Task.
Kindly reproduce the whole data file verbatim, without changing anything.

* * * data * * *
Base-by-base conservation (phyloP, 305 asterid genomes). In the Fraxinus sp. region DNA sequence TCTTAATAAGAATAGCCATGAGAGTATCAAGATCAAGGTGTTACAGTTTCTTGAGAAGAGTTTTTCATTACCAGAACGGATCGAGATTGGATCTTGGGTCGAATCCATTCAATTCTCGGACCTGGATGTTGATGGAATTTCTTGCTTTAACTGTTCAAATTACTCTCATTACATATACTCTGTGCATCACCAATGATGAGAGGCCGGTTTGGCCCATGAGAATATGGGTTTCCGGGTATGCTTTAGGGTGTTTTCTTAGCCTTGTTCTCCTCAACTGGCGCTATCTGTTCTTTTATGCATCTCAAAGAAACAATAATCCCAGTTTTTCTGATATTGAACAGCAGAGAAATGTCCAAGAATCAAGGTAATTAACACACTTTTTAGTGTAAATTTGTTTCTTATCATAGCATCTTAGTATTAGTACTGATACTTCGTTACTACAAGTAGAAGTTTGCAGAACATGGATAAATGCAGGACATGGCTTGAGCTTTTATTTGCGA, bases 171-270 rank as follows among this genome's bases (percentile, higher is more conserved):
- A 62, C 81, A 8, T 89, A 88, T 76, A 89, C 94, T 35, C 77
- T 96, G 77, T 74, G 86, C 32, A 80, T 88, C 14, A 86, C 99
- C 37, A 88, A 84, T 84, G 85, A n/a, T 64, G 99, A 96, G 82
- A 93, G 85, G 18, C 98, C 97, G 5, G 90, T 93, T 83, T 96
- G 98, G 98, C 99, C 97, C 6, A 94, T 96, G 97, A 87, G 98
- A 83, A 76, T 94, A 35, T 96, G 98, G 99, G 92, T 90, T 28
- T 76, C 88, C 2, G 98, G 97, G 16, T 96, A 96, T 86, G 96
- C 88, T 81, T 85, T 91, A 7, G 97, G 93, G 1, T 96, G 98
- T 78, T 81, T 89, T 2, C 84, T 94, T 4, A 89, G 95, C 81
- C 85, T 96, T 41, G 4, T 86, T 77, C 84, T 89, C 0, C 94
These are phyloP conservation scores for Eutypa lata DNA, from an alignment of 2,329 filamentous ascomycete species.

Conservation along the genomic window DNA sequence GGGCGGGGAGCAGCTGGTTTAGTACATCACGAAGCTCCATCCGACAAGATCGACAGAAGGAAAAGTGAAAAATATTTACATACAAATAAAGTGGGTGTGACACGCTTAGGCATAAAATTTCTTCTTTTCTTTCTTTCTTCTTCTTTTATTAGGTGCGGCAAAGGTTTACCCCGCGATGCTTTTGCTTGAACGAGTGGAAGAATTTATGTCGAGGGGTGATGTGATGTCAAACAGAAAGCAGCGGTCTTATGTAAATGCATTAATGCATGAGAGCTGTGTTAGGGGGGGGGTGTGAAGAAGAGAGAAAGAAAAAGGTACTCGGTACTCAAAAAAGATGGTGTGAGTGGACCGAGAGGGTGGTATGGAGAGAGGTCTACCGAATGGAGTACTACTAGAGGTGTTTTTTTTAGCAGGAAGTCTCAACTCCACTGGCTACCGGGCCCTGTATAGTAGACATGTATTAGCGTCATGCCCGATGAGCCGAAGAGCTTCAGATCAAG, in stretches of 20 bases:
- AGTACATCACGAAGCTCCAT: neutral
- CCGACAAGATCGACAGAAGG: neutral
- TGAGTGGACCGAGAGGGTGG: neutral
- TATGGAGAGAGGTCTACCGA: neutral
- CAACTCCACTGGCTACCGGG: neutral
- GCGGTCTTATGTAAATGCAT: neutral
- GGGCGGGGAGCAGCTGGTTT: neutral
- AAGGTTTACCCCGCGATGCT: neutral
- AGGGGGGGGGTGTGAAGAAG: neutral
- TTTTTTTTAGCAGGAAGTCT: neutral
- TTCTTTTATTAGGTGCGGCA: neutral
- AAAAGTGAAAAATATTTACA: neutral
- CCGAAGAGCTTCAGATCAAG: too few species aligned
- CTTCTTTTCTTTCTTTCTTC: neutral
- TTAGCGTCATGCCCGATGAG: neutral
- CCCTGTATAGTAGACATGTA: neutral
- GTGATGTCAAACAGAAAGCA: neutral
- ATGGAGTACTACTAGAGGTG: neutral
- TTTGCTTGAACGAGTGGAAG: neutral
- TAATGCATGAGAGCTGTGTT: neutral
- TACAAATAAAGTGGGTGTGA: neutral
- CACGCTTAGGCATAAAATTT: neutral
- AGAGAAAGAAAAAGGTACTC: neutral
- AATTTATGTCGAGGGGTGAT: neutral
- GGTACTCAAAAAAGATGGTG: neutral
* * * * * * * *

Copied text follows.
Base-by-base conservation (phyloP, 305 asterid genomes). In the Fraxinus sp. region DNA sequence TCTTAATAAGAATAGCCATGAGAGTATCAAGATCAAGGTGTTACAGTTTCTTGAGAAGAGTTTTTCATTACCAGAACGGATCGAGATTGGATCTTGGGTCGAATCCATTCAATTCTCGGACCTGGATGTTGATGGAATTTCTTGCTTTAACTGTTCAAATTACTCTCATTACATATACTCTGTGCATCACCAATGATGAGAGGCCGGTTTGGCCCATGAGAATATGGGTTTCCGGGTATGCTTTAGGGTGTTTTCTTAGCCTTGTTCTCCTCAACTGGCGCTATCTGTTCTTTTATGCATCTCAAAGAAACAATAATCCCAGTTTTTCTGATATTGAACAGCAGAGAAATGTCCAAGAATCAAGGTAATTAACACACTTTTTAGTGTAAATTTGTTTCTTATCATAGCATCTTAGTATTAGTACTGATACTTCGTTACTACAAGTAGAAGTTTGCAGAACATGGATAAATGCAGGACATGGCTTGAGCTTTTATTTGCGA, bases 171-270 rank as follows among this genome's bases (percentile, higher is more conserved):
- A 62, C 81, A 8, T 89, A 88, T 76, A 89, C 94, T 35, C 77
- T 96, G 77, T 74, G 86, C 32, A 80, T 88, C 14, A 86, C 99
- C 37, A 88, A 84, T 84, G 85, A n/a, T 64, G 99, A 96, G 82
- A 93, G 85, G 18, C 98, C 97, G 5, G 90, T 93, T 83, T 96
- G 98, G 98, C 99, C 97, C 6, A 94, T 96, G 97, A 87, G 98
- A 83, A 76, T 94, A 35, T 96, G 98, G 99, G 92, T 90, T 28
- T 76, C 88, C 2, G 98, G 97, G 16, T 96, A 96, T 86, G 96
- C 88, T 81, T 85, T 91, A 7, G 97, G 93, G 1, T 96, G 98
- T 78, T 81, T 89, T 2, C 84, T 94, T 4, A 89, G 95, C 81
- C 85, T 96, T 41, G 4, T 86, T 77, C 84, T 89, C 0, C 94
These are phyloP conservation scores for Eutypa lata DNA, from an alignment of 2,329 filamentous ascomycete species.

Conservation along the genomic window DNA sequence GGGCGGGGAGCAGCTGGTTTAGTACATCACGAAGCTCCATCCGACAAGATCGACAGAAGGAAAAGTGAAAAATATTTACATACAAATAAAGTGGGTGTGACACGCTTAGGCATAAAATTTCTTCTTTTCTTTCTTTCTTCTTCTTTTATTAGGTGCGGCAAAGGTTTACCCCGCGATGCTTTTGCTTGAACGAGTGGAAGAATTTATGTCGAGGGGTGATGTGATGTCAAACAGAAAGCAGCGGTCTTATGTAAATGCATTAATGCATGAGAGCTGTGTTAGGGGGGGGGTGTGAAGAAGAGAGAAAGAAAAAGGTACTCGGTACTCAAAAAAGATGGTGTGAGTGGACCGAGAGGGTGGTATGGAGAGAGGTCTACCGAATGGAGTACTACTAGAGGTGTTTTTTTTAGCAGGAAGTCTCAACTCCACTGGCTACCGGGCCCTGTATAGTAGACATGTATTAGCGTCATGCCCGATGAGCCGAAGAGCTTCAGATCAAG, in stretches of 20 bases:
- AGTACATCACGAAGCTCCAT: neutral
- CCGACAAGATCGACAGAAGG: neutral
- TGAGTGGACCGAGAGGGTGG: neutral
- TATGGAGAGAGGTCTACCGA: neutral
- CAACTCCACTGGCTACCGGG: neutral
- GCGGTCTTATGTAAATGCAT: neutral
- GGGCGGGGAGCAGCTGGTTT: neutral
- AAGGTTTACCCCGCGATGCT: neutral
- AGGGGGGGGGTGTGAAGAAG: neutral
- TTTTTTTTAGCAGGAAGTCT: neutral
- TTCTTTTATTAGGTGCGGCA: neutral
- AAAAGTGAAAAATATTTACA: neutral
- CCGAAGAGCTTCAGATCAAG: too few species aligned
- CTTCTTTTCTTTCTTTCTTC: neutral
- TTAGCGTCATGCCCGATGAG: neutral
- CCCTGTATAGTAGACATGTA: neutral
- GTGATGTCAAACAGAAAGCA: neutral
- ATGGAGTACTACTAGAGGTG: neutral
- TTTGCTTGAACGAGTGGAAG: neutral
- TAATGCATGAGAGCTGTGTT: neutral
- TACAAATAAAGTGGGTGTGA: neutral
- CACGCTTAGGCATAAAATTT: neutral
- AGAGAAAGAAAAAGGTACTC: neutral
- AATTTATGTCGAGGGGTGAT: neutral
- GGTACTCAAAAAAGATGGTG: neutral